Europe must come to grips with the 'Lone Wolf' terrorist fallacy

Since early 2014, at the latest, the Islamic State (Isil) has been plotting terrorist attacks in Europe. There has been a tendency, including during the wave of attacks in the last month in Europe, to favour the "lone wolf" explanation for Isil-claimed terrorist attacks, where the killer's only connection to Isil is to be "inspired" by their online propaganda, but in reality the institutions of the caliphate stand behind this campaign.

The infiltration of Isil's enemies for the purposes of espionage and terrorism, whether this is government-held areas of Iraq and Syria or Western Europe, is led by Amn al-Kharji, the foreign service within Isil's sophisticated intelligence apparatus, as explained in a new report by The Henry Jackson Society.

Isil conceives of its foreign terrorist operations in three broad categories: (1) directed or commanded attacks, where Isil operatives trained, instructed, and dispatched from the caliphate conduct operations abroad, sometimes after recruiting local agents; (2) suggested or endorsed attacks, where individuals who have fought in Syria and Iraq return with a broad outline of an attack approved by Isil but minimal oversight during their plotting, or else—and more often—individuals have received approval and encouragement via contact with an Amn al-Kharji officer online or via an encrypted messaging service; and (3) inspired attacks where Isil sympathisers respond to the command of Isil's leadership to conduct attacks in their country of residence.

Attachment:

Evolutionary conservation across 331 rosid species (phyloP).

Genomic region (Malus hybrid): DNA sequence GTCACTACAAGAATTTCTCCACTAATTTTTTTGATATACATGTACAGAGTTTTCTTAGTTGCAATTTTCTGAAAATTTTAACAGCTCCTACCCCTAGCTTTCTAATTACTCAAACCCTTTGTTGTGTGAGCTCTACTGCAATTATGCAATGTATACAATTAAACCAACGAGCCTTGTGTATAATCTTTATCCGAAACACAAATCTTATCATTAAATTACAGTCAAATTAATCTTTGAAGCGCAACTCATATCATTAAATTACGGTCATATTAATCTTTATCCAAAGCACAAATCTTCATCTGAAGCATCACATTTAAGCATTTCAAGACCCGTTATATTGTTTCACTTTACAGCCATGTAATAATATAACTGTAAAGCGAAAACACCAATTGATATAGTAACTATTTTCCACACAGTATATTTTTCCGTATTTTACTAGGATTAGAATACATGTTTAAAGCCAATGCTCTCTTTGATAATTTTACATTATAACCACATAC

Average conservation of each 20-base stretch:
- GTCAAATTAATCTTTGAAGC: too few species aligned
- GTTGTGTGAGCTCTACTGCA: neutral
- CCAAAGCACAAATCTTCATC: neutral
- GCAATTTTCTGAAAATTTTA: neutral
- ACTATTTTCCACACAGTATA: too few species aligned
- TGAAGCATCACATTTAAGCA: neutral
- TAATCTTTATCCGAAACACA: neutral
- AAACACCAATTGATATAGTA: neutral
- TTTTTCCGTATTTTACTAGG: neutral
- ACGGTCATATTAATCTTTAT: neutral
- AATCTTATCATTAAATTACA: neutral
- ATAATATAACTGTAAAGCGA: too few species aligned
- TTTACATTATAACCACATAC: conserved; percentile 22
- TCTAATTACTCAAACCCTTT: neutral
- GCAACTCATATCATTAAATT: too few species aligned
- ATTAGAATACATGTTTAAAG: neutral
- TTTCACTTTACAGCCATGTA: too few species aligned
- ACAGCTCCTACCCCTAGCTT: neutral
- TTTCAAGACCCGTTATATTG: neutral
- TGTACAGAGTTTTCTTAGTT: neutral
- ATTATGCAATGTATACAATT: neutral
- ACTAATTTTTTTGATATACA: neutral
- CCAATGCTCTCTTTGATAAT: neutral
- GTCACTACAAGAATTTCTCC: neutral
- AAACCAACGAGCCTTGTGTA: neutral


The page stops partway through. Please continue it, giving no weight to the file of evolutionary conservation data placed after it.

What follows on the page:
In the final category, theoretically, one would find "lone wolves," but even the inspired attacks have tended to occur within the context of a network—in other words, accomplices, which means by definition they are not "lone"—and most of the IS foreign attacks have fallen into categories one and two above.

Even where Isil's hand has been more indirect, this terrorism takes place within the framework of a strategic vision laid down by Isil. Unlike al-Qaeda which tries to preserve its sympathisers, Isil wishes to mobilise as many attacks as it can in the shortest time possible and regards its sympathisers in Europe as its "soldiers" every bit as much as those fighting on the ground for it in Syria and Iraq. Foreign terrorism was in Isil's DNA from the start as part of its state-building project, and now its networks are mature enough to bring off this mayhem.
There is much more.

I call the category three attacks "crowdsourcing."   It takes advantage of the "pit bulls" of Islam who fall to the "sudden jihad syndrome."  They can be very ordinary Muslims who suddenly go off much like some pit bulls who all of a sudden attack vulnerable targets.  These attacks are harder to detect because they are basically out of network, and the terrorists have found encryption tools that thwart intercepts of their communications.

All these attacks fit within the ISIL strategy of hitting noncombatants in retaliation for the attacks on its combatants.  They also have the effect of making people question the acceptance of all Muslims in the West.  It may be unfair to those not involved but that is also part of ISIL strategy in hopes of turning those Muslims into future crowdsourced terrorists.


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